Pubdate: Tue, 25 Apr 2006
Source: Tracy Press (CA)
Copyright: 2005 Tracy Press
Bookmark: (Marijuana - Medicinal)


Americans have been getting mixed messages from their governments
about medical marijuana use. And we got another one last week that
sounds like a scary blast from the past -- about 70 years ago when the
feds began to crack down on pot.

Since then, the federal government, with the recent support of the
Supreme Court in an unusual shift from its "states' rights" position
to "inherent federalism," have been telling us not to do drugs, or at
least not to inhale.

Through the populist initiative process in some states like
California, though, smoking, eating and licking pot is OK for
medicinal purposes.

But, as the Showtime sit-com "Weeds" satirizes, ailments for which
some doctors write marijuana use recommendations are open to
interpretation. We can understand conditions like glaucoma, severe
weight loss with AIDS, pain and spasticity in the limbs from multiple
sclerosis and nausea from chemotherapy. But pot for a torn rotator cup
or asthma?

Authors of California's successful Proposition 215 claim the state law
doesn't give kids or adults the OK to use marijuana, either. Police
can still arrest anyone for marijuana offenses. Proposition 215 simply
gives those arrested a defense in court if they can prove they use
marijuana with a doctor's approval. That leads to even more
interpretation -- this time by judges.

So, it's easy to understand the reefer madness billowing out of the
White House. The Office of National Drug Control Policy and the Drug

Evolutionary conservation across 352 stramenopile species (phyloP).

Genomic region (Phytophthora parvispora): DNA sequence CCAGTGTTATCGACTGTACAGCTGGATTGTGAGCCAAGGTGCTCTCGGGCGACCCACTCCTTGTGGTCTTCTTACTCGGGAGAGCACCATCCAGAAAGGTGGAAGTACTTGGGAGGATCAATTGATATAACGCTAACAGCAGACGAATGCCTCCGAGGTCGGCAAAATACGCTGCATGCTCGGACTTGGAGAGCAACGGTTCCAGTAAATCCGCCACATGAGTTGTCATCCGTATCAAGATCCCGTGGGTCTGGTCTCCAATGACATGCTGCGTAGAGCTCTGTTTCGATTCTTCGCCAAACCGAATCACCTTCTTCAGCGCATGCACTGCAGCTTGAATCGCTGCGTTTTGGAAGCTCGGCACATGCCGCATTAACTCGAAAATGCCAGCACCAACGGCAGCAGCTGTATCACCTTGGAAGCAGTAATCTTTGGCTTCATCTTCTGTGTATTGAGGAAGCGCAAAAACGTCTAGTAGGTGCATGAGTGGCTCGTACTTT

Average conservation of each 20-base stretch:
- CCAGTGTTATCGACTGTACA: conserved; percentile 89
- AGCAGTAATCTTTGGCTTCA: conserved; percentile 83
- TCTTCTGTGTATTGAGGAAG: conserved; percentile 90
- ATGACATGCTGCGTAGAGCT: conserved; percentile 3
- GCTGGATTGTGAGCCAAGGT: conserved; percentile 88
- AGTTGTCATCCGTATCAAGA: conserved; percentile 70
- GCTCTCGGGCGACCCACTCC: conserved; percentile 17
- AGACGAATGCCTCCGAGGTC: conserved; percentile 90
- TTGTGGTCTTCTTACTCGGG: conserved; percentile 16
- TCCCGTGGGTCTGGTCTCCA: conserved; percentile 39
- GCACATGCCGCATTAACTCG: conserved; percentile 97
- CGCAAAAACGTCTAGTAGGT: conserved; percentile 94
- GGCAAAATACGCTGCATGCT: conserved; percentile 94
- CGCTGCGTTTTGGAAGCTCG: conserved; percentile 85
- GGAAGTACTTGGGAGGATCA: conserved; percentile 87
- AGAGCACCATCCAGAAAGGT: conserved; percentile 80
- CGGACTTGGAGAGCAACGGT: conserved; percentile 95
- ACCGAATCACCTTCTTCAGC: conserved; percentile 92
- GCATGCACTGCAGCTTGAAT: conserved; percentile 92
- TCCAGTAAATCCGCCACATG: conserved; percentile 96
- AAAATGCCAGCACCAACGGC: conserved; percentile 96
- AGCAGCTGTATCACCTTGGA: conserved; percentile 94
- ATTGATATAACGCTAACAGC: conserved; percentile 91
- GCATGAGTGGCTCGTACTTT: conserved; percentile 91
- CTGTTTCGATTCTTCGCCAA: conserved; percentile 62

Enforcement Agency have made marijuana abuse their No. 1 priority.

But their barks has been stronger than their bites, since they have so
far left it up to state officials in most cases to bust grandma and
grandpa for smoking, possessing or cultivating medicinal marijuana.

Enlisting Food and Drug Administration lapdogs to refute the claims of
medical benefits from marijuana is a bit too much. It's like the
sinner defining the sins. The FDA argues that state laws permitting
the smoking of marijuana with a doctor's recommendation are
inconsistent with the federal policy that all medications undergo
rigorous research and testing before drug approval. Based on the FDA's
track record during the Bush administration, the process has been
politicized. In fact, a Government Accountability Office report
released Monday said the FDA "lacks a clear and effective process for
making decisions about, and providing management oversight of" how to
judge new safety concerns that arise after a drug is on the market.

That brings into question the credibility of the FDA's latest message
on the medicinal value of marijuana. 
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